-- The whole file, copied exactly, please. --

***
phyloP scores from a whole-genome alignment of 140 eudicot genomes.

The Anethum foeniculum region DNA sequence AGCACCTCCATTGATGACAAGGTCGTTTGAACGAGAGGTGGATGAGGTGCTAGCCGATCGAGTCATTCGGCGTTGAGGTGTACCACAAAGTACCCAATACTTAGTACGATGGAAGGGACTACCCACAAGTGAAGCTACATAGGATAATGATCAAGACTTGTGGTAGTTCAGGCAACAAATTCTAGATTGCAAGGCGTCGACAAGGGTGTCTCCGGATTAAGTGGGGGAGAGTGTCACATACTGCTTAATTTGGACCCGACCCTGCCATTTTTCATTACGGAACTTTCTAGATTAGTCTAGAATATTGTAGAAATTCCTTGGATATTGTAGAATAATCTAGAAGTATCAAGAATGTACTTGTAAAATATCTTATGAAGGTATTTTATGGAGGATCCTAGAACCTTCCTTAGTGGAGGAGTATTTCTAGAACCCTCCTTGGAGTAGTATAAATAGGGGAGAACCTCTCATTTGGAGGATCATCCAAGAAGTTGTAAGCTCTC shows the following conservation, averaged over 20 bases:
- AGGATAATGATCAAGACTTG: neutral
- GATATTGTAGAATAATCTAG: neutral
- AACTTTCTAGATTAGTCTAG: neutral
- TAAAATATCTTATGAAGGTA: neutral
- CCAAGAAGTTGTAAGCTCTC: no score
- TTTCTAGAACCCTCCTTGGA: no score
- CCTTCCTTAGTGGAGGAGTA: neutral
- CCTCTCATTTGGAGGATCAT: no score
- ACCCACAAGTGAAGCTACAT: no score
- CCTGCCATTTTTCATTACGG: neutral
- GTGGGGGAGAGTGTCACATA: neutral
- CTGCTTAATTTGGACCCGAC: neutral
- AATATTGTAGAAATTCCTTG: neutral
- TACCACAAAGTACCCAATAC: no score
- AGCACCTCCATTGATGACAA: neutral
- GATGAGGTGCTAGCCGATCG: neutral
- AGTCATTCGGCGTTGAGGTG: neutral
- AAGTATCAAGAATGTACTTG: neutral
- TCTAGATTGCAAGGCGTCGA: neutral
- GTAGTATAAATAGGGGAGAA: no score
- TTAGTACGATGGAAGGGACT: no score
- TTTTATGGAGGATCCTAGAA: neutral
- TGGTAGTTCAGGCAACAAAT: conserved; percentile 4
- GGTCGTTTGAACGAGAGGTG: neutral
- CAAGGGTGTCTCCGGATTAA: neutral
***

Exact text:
phyloP scores from a whole-genome alignment of 140 eudicot genomes.

The Anethum foeniculum region DNA sequence AGCACCTCCATTGATGACAAGGTCGTTTGAACGAGAGGTGGATGAGGTGCTAGCCGATCGAGTCATTCGGCGTTGAGGTGTACCACAAAGTACCCAATACTTAGTACGATGGAAGGGACTACCCACAAGTGAAGCTACATAGGATAATGATCAAGACTTGTGGTAGTTCAGGCAACAAATTCTAGATTGCAAGGCGTCGACAAGGGTGTCTCCGGATTAAGTGGGGGAGAGTGTCACATACTGCTTAATTTGGACCCGACCCTGCCATTTTTCATTACGGAACTTTCTAGATTAGTCTAGAATATTGTAGAAATTCCTTGGATATTGTAGAATAATCTAGAAGTATCAAGAATGTACTTGTAAAATATCTTATGAAGGTATTTTATGGAGGATCCTAGAACCTTCCTTAGTGGAGGAGTATTTCTAGAACCCTCCTTGGAGTAGTATAAATAGGGGAGAACCTCTCATTTGGAGGATCATCCAAGAAGTTGTAAGCTCTC shows the following conservation, averaged over 20 bases:
- AGGATAATGATCAAGACTTG: neutral
- GATATTGTAGAATAATCTAG: neutral
- AACTTTCTAGATTAGTCTAG: neutral
- TAAAATATCTTATGAAGGTA: neutral
- CCAAGAAGTTGTAAGCTCTC: no score
- TTTCTAGAACCCTCCTTGGA: no score
- CCTTCCTTAGTGGAGGAGTA: neutral
- CCTCTCATTTGGAGGATCAT: no score
- ACCCACAAGTGAAGCTACAT: no score
- CCTGCCATTTTTCATTACGG: neutral
- GTGGGGGAGAGTGTCACATA: neutral
- CTGCTTAATTTGGACCCGAC: neutral
- AATATTGTAGAAATTCCTTG: neutral
- TACCACAAAGTACCCAATAC: no score
- AGCACCTCCATTGATGACAA: neutral
- GATGAGGTGCTAGCCGATCG: neutral
- AGTCATTCGGCGTTGAGGTG: neutral
- AAGTATCAAGAATGTACTTG: neutral
- TCTAGATTGCAAGGCGTCGA: neutral
- GTAGTATAAATAGGGGAGAA: no score
- TTAGTACGATGGAAGGGACT: no score
- TTTTATGGAGGATCCTAGAA: neutral
- TGGTAGTTCAGGCAACAAAT: conserved; percentile 4
- GGTCGTTTGAACGAGAGGTG: neutral
- CAAGGGTGTCTCCGGATTAA: neutral